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Project to Platform: The Bridge from Vision to Execution

Jul 24, 2014

In previous posts, we discussed how leadership, cadence, organization, and investment affect an organization's success in the digital ecosystem. Here we'll delve into a common pattern that emerges among the most digitally sophisticated organizations: the lack of alignment between IT and the business.

We recently visited with a large telco customer, a high-end consumer goods manufacturer, and a global broadcaster. All three are investing heavily in digital transformation, and their customer-facing messaging and strategic positioning demonstrated a savvy understanding of the digital marketplace. Despite these strong signals, we detected a major organizational disconnect just below the surface: the individuals and groups involved in the digital transformation are not the same individuals or groups responsible for the day-to-day P/L of the business.

Building the unproven

Across the board, the digital teams are perceived as building toward a future business, which appears to be unproven and without revenue. They’re having a hard time “convincing” the day-to-day business leaders that their ideas are worth investing in. We commonly see this manifest in three ways.

First, digital initiatives are often rooted in IT. In many organizations IT is viewed as slow and inefficient. One senior business workshop participant stated matter-of-factly—to the nervous laughter of their fellow participants—“If IT were ranked on a scale of one to 10, (10 being best) then it would not be very close at all to 10.”

Second, once past the initial seeding phase in the innovation group or the emerging platform division within IT, the digital initiative is typically directed to find funding from operating units, with P/L and KPIs based on the existing business. The leaders of these units with “skin in the game” are being asked to bet on unproven ideas, yielding at best lackluster enthusiasm.

Finally, even in digitally advanced organizations with a strong marketing and IT vision behind the initiative, there is often a “last mile” problem where alignment does not extend all the way to the traditional, sales-driven business units in the field.

Consequently, even well-conceived, sophisticated digital transformation efforts get stuck in the mud between a few seed projects and the vision of a fully enabled digital platform.


So what to do? We see two paths that appear to work in some organizations.

The first, most proven and best path so far is a clear C-level mandate that drives the organization end-to-end, from sales to marketing to IT, and declares specific digital KPIs that provide incentive and foster alignment. This kind of leadership can provide the air cover necessary for P/L-driven business units to make the investments necessary to drive their digital transformation.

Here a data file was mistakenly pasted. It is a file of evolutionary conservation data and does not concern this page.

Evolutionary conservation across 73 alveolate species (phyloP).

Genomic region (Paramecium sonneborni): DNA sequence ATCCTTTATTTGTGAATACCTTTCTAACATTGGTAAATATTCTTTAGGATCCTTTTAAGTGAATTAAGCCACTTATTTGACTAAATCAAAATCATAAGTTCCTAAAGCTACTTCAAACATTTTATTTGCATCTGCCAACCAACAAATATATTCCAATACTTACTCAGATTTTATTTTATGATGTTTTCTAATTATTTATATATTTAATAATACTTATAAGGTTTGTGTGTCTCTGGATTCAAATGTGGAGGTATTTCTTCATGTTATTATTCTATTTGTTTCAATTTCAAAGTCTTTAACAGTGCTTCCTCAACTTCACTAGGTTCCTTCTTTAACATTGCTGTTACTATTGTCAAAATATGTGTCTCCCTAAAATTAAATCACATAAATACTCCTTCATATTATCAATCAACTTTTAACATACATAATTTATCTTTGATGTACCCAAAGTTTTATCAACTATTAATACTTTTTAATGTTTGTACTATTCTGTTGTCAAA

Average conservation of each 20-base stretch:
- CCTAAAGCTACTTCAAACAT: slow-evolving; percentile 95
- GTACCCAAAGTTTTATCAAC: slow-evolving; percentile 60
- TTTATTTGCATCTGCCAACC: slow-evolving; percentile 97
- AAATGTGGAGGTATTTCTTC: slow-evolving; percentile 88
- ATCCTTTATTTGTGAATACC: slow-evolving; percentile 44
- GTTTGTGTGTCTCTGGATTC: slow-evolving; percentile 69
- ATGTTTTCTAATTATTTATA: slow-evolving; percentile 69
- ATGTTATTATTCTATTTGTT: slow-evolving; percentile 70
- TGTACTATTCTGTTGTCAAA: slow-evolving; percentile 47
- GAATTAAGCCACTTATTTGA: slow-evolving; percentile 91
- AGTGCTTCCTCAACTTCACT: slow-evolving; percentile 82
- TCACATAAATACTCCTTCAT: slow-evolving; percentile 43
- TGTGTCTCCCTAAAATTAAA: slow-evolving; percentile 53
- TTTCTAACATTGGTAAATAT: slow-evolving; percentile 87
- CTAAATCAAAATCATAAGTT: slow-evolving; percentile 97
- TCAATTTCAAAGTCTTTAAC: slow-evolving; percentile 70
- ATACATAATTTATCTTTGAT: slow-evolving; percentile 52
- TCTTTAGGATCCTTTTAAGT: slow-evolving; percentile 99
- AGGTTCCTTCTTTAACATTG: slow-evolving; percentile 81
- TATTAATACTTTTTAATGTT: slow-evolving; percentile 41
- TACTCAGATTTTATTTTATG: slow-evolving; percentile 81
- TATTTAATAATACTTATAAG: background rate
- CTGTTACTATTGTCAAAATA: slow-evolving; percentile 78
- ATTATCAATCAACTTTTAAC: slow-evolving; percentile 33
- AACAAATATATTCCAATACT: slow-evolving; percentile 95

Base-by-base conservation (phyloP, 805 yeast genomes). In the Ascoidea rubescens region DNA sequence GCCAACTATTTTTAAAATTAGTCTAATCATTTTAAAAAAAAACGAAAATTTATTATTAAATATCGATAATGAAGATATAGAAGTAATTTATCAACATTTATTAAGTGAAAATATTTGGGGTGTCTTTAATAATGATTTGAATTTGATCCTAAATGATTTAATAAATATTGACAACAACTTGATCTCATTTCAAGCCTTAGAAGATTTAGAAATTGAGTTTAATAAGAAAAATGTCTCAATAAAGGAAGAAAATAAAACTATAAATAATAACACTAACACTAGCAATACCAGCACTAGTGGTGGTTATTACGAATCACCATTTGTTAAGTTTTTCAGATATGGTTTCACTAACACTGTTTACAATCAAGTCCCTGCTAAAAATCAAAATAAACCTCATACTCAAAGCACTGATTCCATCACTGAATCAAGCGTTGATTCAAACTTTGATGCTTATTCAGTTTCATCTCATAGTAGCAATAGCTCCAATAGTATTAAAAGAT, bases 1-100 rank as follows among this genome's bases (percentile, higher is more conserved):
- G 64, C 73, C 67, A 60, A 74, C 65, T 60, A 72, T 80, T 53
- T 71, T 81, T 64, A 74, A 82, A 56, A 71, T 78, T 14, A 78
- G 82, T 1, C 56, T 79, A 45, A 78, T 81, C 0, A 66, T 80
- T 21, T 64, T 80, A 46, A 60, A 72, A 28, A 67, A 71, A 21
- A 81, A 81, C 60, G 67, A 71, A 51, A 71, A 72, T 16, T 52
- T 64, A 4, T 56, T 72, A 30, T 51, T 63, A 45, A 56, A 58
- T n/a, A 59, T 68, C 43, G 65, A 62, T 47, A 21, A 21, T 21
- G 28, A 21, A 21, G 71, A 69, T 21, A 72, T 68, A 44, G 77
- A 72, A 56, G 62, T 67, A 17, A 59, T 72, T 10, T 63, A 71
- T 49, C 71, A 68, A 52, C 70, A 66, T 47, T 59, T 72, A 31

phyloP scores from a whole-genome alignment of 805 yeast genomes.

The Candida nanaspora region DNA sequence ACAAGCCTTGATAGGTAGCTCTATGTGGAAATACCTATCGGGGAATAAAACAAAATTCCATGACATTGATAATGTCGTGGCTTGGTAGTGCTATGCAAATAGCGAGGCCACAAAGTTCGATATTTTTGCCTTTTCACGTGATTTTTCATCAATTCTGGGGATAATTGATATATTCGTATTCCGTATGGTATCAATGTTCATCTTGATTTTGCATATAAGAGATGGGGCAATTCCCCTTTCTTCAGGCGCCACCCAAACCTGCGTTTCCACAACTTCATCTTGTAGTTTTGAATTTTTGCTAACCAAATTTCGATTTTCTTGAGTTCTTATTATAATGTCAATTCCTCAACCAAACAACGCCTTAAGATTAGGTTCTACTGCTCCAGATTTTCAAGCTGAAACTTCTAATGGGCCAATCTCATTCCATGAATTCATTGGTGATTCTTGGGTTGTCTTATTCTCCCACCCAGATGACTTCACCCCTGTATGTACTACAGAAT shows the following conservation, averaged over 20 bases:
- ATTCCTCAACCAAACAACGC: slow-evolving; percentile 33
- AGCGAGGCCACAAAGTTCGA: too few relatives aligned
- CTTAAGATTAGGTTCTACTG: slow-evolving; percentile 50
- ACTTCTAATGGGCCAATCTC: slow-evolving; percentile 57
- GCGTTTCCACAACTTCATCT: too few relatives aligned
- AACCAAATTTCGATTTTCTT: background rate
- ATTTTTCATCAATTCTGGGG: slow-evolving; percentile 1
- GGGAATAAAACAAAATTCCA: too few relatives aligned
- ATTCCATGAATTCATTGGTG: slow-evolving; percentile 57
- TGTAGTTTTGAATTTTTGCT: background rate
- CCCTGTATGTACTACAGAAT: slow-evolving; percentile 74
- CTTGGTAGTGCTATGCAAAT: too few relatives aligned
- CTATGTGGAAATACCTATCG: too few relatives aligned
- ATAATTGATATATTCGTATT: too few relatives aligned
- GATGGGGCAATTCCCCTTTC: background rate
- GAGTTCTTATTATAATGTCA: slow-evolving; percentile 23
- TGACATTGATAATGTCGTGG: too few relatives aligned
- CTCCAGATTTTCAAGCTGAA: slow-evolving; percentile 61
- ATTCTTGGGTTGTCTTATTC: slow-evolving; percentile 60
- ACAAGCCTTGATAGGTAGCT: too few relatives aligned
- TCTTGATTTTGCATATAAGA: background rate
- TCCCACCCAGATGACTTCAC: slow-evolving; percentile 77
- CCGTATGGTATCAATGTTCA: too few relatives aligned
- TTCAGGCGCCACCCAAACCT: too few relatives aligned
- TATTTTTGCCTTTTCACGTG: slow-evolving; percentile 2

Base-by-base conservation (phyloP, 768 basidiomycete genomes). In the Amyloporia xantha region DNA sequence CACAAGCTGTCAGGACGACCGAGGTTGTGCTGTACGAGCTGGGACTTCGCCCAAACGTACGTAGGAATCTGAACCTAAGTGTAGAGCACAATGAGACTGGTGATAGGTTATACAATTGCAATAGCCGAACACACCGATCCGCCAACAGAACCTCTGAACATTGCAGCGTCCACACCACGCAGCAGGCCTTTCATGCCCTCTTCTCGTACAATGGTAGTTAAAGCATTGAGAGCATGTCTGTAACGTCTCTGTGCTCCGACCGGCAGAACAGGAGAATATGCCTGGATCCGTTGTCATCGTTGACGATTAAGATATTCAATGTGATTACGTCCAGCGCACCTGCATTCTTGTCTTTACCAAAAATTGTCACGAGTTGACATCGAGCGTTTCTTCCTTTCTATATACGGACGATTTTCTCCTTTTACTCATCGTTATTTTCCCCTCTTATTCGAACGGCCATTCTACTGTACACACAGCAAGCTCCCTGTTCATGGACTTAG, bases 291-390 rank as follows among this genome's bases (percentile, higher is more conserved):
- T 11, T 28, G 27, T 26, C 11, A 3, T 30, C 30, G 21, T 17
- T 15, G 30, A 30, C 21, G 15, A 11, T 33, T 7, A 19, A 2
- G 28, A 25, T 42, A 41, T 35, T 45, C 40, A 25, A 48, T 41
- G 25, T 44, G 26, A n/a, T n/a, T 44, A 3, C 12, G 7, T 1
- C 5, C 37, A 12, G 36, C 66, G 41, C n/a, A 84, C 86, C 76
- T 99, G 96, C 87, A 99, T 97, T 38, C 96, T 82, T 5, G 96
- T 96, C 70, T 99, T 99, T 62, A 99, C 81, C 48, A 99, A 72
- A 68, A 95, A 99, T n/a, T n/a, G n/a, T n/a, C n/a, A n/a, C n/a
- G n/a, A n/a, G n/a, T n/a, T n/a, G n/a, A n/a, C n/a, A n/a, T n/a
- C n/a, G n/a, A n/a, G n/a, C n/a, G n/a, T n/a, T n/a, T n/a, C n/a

However, even in many organizations where executive support and investment is strong, the on-the-ground reality is that business level P/L holders are left to run their businesses. As long as they drive revenue, they’re forgiven for holding to targets that don’t include digital KPIs. This situation can create a stalemate.   

The second path is for leaders of the digital transformation, both in marketing and in IT, not to wait for a C-level message that may be months or years away. In these cases, we advise practitioners to go back to basics and rebuild trust between IT and the business units by quickly solving real, existing problems the business unit leader has. Just do it using APIs.

Quick wins

In fact, every business unit leader we speak with has a list of projects that perennially fall off the prioritization list due to budget, long IT cycles, or both. The estimation process based on traditional integration and server-side solutioning results in high costs that overwhelm their benefit. Their frustration is palpable—”Why are we being asked to trust in transformation when IT cannot even deliver the most simple project?”

We advise digital initiative leaders to visit business units and review these projects, in order to find those that could become quick wins when enabled with a modern digital approach that uses apps and reusable APIs. Bundling these smaller projects around similar API and app development requirements can dramatically reduce costs. It’s a proven pattern for creating opportunities to bring the digital platform out of the lab.  

At a recent API team building workshop with a multi-billion dollar media company, a member of the annual capital planning team remarked that there are “always projects requested for the same five to 10 services; let’s start there. We already know they will get funded, and we don’t have to dream up yet another project that may or not be useful.”

An enterprise’s digital vision needs to be transformative, not just iterative, if it is to leapfrog from its current business model to a digital one. So it is the digital transformation team, whether formed in IT or increasingly involving marketing, that must ensure that the selected projects build toward a platform that will meet the overarching digital transformation objectives.

image: John Picken Photography/Flickr


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